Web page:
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Tuesday, August 27, 2019 by Ryan Thornton
Capital Metro talks batteries over electric bus contract
The Capital Metropolitan Transportation Authority is pressing on with its fleet electrification plan despite a number of kinks yet to be fully ironed out.
After the agency’s board of directors approved a contract with New Flyer of America on Monday for purchase of six electric buses, Dottie Watkins, vice president of bus operations and maintenance, said that, for a few reasons, it may be a number of years before the new buses are fully up to speed.
With range being a top consideration for transit vehicles, Watkins said the agency is “not quite there on battery-electric buses.”
While the six New Flyer buses have a range of 120-150 miles per charge – sufficient for about 40 percent of the agency’s routes – the agency’s longest routes currently span around 275 miles over the course of a day. Watkins said electric buses with larger batteries coming out in the next couple of years should have a range closer to 200 miles, but that would still only cover up to 75 percent of the routes.
“If the technology doesn’t advance beyond what we know is coming in the next couple of years, we’re going to have range limitation issues,” Watkins said.
The agency is looking at a few possibilities to solve that problem, from costly on-route charging infrastructure commonly used in Europe and Asia to buses equipped with innovative hydrogen fuel cells that provide extra energy, also relatively expensive.
If those technologies and costs are not within reach in the next 10 years, another option would be to use two electric buses for the longer routes now served by a single diesel bus. However, with maintenance and operations facilities already near capacity, that option brings its own challenges.
“We are a rapidly growing community … and we can handle 25 more buses,” said CEO Randy Clarke. Even if Project Connect doesn’t happen, he said, “not only will we not meet the needs of our community, (but) we have no facility space to barely do any incremental growth either.”
Capital Metro began construction earlier this year on an electric bus yard and charging facility adjacent to its North Ops facility. When it’s finished, the yard will have room to accommodate up to 214 electric buses.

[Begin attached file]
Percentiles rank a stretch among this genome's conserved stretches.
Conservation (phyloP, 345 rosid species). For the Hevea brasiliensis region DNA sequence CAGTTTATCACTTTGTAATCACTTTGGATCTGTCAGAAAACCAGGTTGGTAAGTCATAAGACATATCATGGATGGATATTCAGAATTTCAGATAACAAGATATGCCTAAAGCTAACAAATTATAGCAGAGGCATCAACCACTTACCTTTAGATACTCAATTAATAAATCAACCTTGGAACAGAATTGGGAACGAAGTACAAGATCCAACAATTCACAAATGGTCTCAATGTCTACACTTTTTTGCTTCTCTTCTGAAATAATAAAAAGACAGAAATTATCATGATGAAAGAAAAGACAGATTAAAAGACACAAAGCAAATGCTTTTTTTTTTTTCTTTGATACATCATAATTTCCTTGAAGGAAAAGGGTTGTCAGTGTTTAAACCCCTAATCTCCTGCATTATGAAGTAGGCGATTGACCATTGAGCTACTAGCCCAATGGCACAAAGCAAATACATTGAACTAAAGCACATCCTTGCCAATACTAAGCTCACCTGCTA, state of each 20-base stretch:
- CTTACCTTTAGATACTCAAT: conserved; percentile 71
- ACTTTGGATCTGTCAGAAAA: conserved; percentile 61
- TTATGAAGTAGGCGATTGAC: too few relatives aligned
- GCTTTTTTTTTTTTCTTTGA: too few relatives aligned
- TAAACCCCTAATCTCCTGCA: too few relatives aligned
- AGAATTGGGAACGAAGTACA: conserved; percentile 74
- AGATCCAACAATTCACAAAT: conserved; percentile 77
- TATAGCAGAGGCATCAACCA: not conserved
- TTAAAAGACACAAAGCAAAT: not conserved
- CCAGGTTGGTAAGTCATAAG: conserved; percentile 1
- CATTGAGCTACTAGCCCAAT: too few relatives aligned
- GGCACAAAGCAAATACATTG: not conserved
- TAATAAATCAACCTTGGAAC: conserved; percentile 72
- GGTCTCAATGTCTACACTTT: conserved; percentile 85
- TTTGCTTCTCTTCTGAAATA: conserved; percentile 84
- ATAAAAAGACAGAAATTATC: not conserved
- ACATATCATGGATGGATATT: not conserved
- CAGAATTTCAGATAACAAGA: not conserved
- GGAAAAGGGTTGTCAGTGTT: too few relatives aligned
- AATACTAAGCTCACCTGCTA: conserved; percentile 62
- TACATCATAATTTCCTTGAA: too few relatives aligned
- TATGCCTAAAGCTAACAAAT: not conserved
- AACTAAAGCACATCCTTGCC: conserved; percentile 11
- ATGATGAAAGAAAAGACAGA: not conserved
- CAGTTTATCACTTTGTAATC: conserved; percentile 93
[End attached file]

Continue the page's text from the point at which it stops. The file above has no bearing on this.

Even so, Watkins said there is reason to be optimistic: “Battery technology itself is increasing and improving by leaps and bounds and we’ve seen a drastic improvement in the ability to have more dense, better battery storage on battery electric buses as the consumer vehicle market continues to evolve.”
The $8.2 million contract includes four 40-foot buses and two 60-foot articulated, or “accordion” buses like those of the MetroRapid fleet. Together with the four Proterra buses purchased in April, the buses will complete the agency’s initial phase of fleet electrification.
Watkins said the agency chose New Flyer for this contract mostly because of the 60-foot bus option, which Proterra doesn’t offer. Additionally, she said, the ability to test both the Proterra and the New Flyer vehicles over the next couple of years will help inform decisions on larger contracts in the future.
The first two electric Proterra buses will arrive in December followed by the other two in June or July 2020. The six New Flyer buses are expected to arrive sometime in summer 2020.
The contract is partially funded by a $2.6 million federal “Low-No” (low or no emission) electric bus grant as well as $1.5 million in Clean Fleet Grants from the Texas Commission on Environmental Quality.
The board unanimously approved the contract 7-0 with Chair Wade Cooper absent.
Photo courtesy of Capital Metro.
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Key Players & Topics In This Article
Capital Metro: The city’s urban transportation system.